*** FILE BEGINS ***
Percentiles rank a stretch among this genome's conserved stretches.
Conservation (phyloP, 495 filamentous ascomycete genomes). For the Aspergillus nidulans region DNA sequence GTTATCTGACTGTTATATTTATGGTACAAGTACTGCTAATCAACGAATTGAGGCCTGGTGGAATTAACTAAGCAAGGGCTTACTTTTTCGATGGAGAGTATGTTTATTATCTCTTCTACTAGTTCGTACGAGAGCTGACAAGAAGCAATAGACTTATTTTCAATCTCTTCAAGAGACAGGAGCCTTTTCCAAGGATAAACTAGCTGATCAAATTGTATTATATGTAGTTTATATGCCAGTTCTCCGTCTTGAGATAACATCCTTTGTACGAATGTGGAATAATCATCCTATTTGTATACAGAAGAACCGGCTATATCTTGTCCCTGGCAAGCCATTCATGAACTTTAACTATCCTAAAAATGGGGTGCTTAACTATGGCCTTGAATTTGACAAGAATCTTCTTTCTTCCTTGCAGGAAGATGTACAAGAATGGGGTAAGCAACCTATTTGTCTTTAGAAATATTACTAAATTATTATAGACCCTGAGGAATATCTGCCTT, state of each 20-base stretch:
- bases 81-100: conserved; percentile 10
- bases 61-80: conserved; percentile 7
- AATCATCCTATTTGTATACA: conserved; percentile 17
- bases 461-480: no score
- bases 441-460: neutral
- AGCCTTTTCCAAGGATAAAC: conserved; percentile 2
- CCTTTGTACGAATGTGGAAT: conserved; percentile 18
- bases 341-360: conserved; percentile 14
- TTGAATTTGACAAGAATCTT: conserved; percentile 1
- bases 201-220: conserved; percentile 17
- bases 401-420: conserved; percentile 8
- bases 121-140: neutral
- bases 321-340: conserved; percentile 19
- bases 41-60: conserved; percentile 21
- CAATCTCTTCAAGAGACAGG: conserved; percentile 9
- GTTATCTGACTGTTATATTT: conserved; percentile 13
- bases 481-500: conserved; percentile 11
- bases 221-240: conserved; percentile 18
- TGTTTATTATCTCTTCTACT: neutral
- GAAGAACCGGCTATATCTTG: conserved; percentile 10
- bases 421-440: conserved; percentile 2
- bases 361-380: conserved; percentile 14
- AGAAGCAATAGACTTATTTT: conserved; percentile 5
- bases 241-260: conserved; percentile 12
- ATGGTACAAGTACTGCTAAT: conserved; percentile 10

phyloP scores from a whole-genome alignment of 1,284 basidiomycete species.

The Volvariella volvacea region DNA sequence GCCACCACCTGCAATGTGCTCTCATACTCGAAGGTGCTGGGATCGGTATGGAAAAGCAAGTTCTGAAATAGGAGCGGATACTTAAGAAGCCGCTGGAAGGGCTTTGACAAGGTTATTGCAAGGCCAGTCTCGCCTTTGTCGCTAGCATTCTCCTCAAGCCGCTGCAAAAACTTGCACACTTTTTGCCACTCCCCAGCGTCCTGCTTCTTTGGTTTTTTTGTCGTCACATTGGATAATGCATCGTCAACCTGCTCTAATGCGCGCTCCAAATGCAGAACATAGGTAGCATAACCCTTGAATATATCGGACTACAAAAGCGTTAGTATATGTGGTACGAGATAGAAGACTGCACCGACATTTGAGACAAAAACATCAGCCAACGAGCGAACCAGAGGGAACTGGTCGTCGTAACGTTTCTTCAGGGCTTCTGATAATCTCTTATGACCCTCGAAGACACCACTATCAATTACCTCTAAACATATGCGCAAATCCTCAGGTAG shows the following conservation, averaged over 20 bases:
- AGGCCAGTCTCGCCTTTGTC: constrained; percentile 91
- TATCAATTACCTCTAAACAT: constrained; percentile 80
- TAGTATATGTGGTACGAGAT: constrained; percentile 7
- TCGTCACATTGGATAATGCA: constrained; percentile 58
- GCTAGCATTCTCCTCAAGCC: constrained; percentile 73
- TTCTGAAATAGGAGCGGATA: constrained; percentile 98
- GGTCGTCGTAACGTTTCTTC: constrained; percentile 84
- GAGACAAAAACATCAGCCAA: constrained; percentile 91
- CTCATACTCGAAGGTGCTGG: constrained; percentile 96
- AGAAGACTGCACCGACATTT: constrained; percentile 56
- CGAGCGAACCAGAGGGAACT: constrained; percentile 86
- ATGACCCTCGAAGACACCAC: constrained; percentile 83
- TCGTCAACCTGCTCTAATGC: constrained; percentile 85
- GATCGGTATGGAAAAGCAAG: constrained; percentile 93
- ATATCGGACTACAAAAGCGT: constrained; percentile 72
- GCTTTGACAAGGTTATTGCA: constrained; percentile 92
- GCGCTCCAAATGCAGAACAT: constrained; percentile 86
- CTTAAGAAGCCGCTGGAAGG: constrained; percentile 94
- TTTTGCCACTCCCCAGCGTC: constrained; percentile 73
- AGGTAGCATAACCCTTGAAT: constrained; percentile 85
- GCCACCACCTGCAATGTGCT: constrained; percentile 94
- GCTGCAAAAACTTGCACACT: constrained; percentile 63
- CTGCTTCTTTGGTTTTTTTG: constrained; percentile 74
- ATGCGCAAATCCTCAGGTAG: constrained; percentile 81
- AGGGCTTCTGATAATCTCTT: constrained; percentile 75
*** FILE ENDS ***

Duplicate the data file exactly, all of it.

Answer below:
Percentiles rank a stretch among this genome's conserved stretches.
Conservation (phyloP, 495 filamentous ascomycete genomes). For the Aspergillus nidulans region DNA sequence GTTATCTGACTGTTATATTTATGGTACAAGTACTGCTAATCAACGAATTGAGGCCTGGTGGAATTAACTAAGCAAGGGCTTACTTTTTCGATGGAGAGTATGTTTATTATCTCTTCTACTAGTTCGTACGAGAGCTGACAAGAAGCAATAGACTTATTTTCAATCTCTTCAAGAGACAGGAGCCTTTTCCAAGGATAAACTAGCTGATCAAATTGTATTATATGTAGTTTATATGCCAGTTCTCCGTCTTGAGATAACATCCTTTGTACGAATGTGGAATAATCATCCTATTTGTATACAGAAGAACCGGCTATATCTTGTCCCTGGCAAGCCATTCATGAACTTTAACTATCCTAAAAATGGGGTGCTTAACTATGGCCTTGAATTTGACAAGAATCTTCTTTCTTCCTTGCAGGAAGATGTACAAGAATGGGGTAAGCAACCTATTTGTCTTTAGAAATATTACTAAATTATTATAGACCCTGAGGAATATCTGCCTT, state of each 20-base stretch:
- bases 81-100: conserved; percentile 10
- bases 61-80: conserved; percentile 7
- AATCATCCTATTTGTATACA: conserved; percentile 17
- bases 461-480: no score
- bases 441-460: neutral
- AGCCTTTTCCAAGGATAAAC: conserved; percentile 2
- CCTTTGTACGAATGTGGAAT: conserved; percentile 18
- bases 341-360: conserved; percentile 14
- TTGAATTTGACAAGAATCTT: conserved; percentile 1
- bases 201-220: conserved; percentile 17
- bases 401-420: conserved; percentile 8
- bases 121-140: neutral
- bases 321-340: conserved; percentile 19
- bases 41-60: conserved; percentile 21
- CAATCTCTTCAAGAGACAGG: conserved; percentile 9
- GTTATCTGACTGTTATATTT: conserved; percentile 13
- bases 481-500: conserved; percentile 11
- bases 221-240: conserved; percentile 18
- TGTTTATTATCTCTTCTACT: neutral
- GAAGAACCGGCTATATCTTG: conserved; percentile 10
- bases 421-440: conserved; percentile 2
- bases 361-380: conserved; percentile 14
- AGAAGCAATAGACTTATTTT: conserved; percentile 5
- bases 241-260: conserved; percentile 12
- ATGGTACAAGTACTGCTAAT: conserved; percentile 10

phyloP scores from a whole-genome alignment of 1,284 basidiomycete species.

The Volvariella volvacea region DNA sequence GCCACCACCTGCAATGTGCTCTCATACTCGAAGGTGCTGGGATCGGTATGGAAAAGCAAGTTCTGAAATAGGAGCGGATACTTAAGAAGCCGCTGGAAGGGCTTTGACAAGGTTATTGCAAGGCCAGTCTCGCCTTTGTCGCTAGCATTCTCCTCAAGCCGCTGCAAAAACTTGCACACTTTTTGCCACTCCCCAGCGTCCTGCTTCTTTGGTTTTTTTGTCGTCACATTGGATAATGCATCGTCAACCTGCTCTAATGCGCGCTCCAAATGCAGAACATAGGTAGCATAACCCTTGAATATATCGGACTACAAAAGCGTTAGTATATGTGGTACGAGATAGAAGACTGCACCGACATTTGAGACAAAAACATCAGCCAACGAGCGAACCAGAGGGAACTGGTCGTCGTAACGTTTCTTCAGGGCTTCTGATAATCTCTTATGACCCTCGAAGACACCACTATCAATTACCTCTAAACATATGCGCAAATCCTCAGGTAG shows the following conservation, averaged over 20 bases:
- AGGCCAGTCTCGCCTTTGTC: constrained; percentile 91
- TATCAATTACCTCTAAACAT: constrained; percentile 80
- TAGTATATGTGGTACGAGAT: constrained; percentile 7
- TCGTCACATTGGATAATGCA: constrained; percentile 58
- GCTAGCATTCTCCTCAAGCC: constrained; percentile 73
- TTCTGAAATAGGAGCGGATA: constrained; percentile 98
- GGTCGTCGTAACGTTTCTTC: constrained; percentile 84
- GAGACAAAAACATCAGCCAA: constrained; percentile 91
- CTCATACTCGAAGGTGCTGG: constrained; percentile 96
- AGAAGACTGCACCGACATTT: constrained; percentile 56
- CGAGCGAACCAGAGGGAACT: constrained; percentile 86
- ATGACCCTCGAAGACACCAC: constrained; percentile 83
- TCGTCAACCTGCTCTAATGC: constrained; percentile 85
- GATCGGTATGGAAAAGCAAG: constrained; percentile 93
- ATATCGGACTACAAAAGCGT: constrained; percentile 72
- GCTTTGACAAGGTTATTGCA: constrained; percentile 92
- GCGCTCCAAATGCAGAACAT: constrained; percentile 86
- CTTAAGAAGCCGCTGGAAGG: constrained; percentile 94
- TTTTGCCACTCCCCAGCGTC: constrained; percentile 73
- AGGTAGCATAACCCTTGAAT: constrained; percentile 85
- GCCACCACCTGCAATGTGCT: constrained; percentile 94
- GCTGCAAAAACTTGCACACT: constrained; percentile 63
- CTGCTTCTTTGGTTTTTTTG: constrained; percentile 74
- ATGCGCAAATCCTCAGGTAG: constrained; percentile 81
- AGGGCTTCTGATAATCTCTT: constrained; percentile 75